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PCSing to Hawaii? We’ll Help You Weigh Your Options

PCSing to Hawaii? If you are on PCS orders to Hawaii and have no clue where to begin trying to figure it all out, we are here to help. I was born and raised in Hawaii, and I have personally PCS’d with my family six times. I’ve lived all over the island of Oahu for a total of 10 years–including three years of being stationed on Oahu.

If you are being reassigned or PCS’ing to Hawaii and one of the many bases or stations here, including Schofield Barracks, Pearl Harbor, Hickam AFB, Wheeler AAF, Fort Shafter, Fort DeRussy, Tripler AMC, or Camp HM Smith, then this blog will be very informative and should help you figure out the right place to live!

Military Move (PCS) to Oahu – Real Estate Edition

An aerial photo of a beach in Hawaii

Your first decision is to figure out whether or not you want to live on base or off base on Oahu. Below, I’ll provide some of the overarching reasons that I think you would be much happier living off base on Oahu.

In a recent article, Honolulu Civil Beat stated that “99% of all military housing is operated by private landlords, with about a dozen large companies dominating the programs. Nationally, about 30% of military personnel live on base, and about 70% choose to live off base”.

More than 70% of service members choose to live off base in Hawaii–for good reason. If you live on base, your BAH is paid directly to one of the two private companies that hold a monopoly over the base housing system here, leaving you dealing with repair issues and possible repercussions from your command if you choose to make even valid complaints.

They know that they will get their rent, so they have no drive to give tenants a timely response when an issue arises. On the other hand, if you live off base, you get paid your BAH directly, you’ll have limitless options regarding what you choose to do with your BAH.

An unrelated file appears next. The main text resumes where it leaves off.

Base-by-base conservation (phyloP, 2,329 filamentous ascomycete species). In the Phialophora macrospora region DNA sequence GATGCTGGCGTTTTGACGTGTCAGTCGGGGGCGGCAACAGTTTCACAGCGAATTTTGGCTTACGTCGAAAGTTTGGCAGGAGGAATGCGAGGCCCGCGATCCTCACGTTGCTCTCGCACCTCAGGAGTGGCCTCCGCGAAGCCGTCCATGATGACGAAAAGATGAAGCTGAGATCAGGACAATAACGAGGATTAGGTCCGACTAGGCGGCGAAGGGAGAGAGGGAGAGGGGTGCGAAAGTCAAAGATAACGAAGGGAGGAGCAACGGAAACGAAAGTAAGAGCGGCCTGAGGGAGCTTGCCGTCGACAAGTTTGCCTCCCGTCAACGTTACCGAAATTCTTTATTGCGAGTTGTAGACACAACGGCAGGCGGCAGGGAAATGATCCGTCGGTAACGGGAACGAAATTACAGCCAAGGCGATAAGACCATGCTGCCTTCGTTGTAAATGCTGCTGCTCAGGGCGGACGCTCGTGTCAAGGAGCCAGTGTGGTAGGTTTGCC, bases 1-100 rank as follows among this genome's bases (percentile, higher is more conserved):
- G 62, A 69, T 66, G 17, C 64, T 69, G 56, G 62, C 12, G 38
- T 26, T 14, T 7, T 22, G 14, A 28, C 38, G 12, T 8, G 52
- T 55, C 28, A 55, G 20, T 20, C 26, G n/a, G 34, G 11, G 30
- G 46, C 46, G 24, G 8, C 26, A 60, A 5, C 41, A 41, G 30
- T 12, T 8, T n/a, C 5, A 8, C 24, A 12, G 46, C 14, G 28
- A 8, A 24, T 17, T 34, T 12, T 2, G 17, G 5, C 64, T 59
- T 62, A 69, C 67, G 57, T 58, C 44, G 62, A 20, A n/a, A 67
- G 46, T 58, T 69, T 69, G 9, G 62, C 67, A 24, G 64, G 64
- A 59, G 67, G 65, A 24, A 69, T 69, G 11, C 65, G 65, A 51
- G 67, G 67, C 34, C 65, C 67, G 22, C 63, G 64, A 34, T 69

If you’re PCSing to Hawaii and choose to live on base, you may join the list of service members that have made the same decision because getting a home on base “seems like the easiest” choice in the moment. Now that I have hopefully encouraged you to weigh your decision to live on or off base, let’s talk about factors to consider when you’re deciding which areas and types of communities that Oahu has to offer!

Considerations when PCSing to Hawaii

A list of BAH Rates for those stationed in Hawaii

What is a budget that you can afford in Hawaii?

BAH and COLA can go a long way if you decide to purchase. For an E-5 with one dependent COLA and BAH total just under $3,500 per month. After speaking with a loan officer, you will likely find out that you can afford a lot more than you think because of low interest rates for VA loans, no primary mortgage insurance (PMI), and very low property taxes. 

Furthermore, the $126,000 that you would have lost if you lived on base or rented would instead likely be realized as profit when you sell your home after your 3-year tour! Remember that there are also many homes on Oahu that would allow you to pocket money every month after your mortgage and utilities are paid. You pocket the difference between your BAH/COLA and mortgage/utility payment. Contact me for more information on contacting a trusted local lender! Below I have included a current BAH chart by rank and grade for your convenience.

What size property and types of amenities are you looking for?

Determining these two major components of the home search will surely help to expedite the search and offer process and help you and your agent concentrate on looking in the appropriate areas. Below are a few of the areas that I recommend looking at based on their proximity to bases, desirability, and lower price per square foot.

Are you PCSing to Hawaii with pets?

If you are moving to Oahu with pets, then I am here to tell you that it is not nearly as difficult as people make it seem. I have moved to Oahu with three pets, and the process is clearly explained on the Department of Agriculture Animal Quarantine webpage. Specific fees are waived for active-duty soldiers transporting their animals to Hawaii. But if you find that the cost exorbitant, I recommend looking at the SPCA website to look into a grant that they offer to active-duty soldiers who have monetary issues with relocating their pets. You must apply for the SPCA grant three months before the animal moves, so don’t delay.

Commute Times on Oahu

If you are interested in commuting times to and from each base and city, look at the chart below! The shorter/first number reflects a no traffic commute time, and the longer/second number reflects a rush hour (0700-0845, 1500-1830) commute time. Below that chart, I also included a map of Oahu with all of the major cities and military installations on it.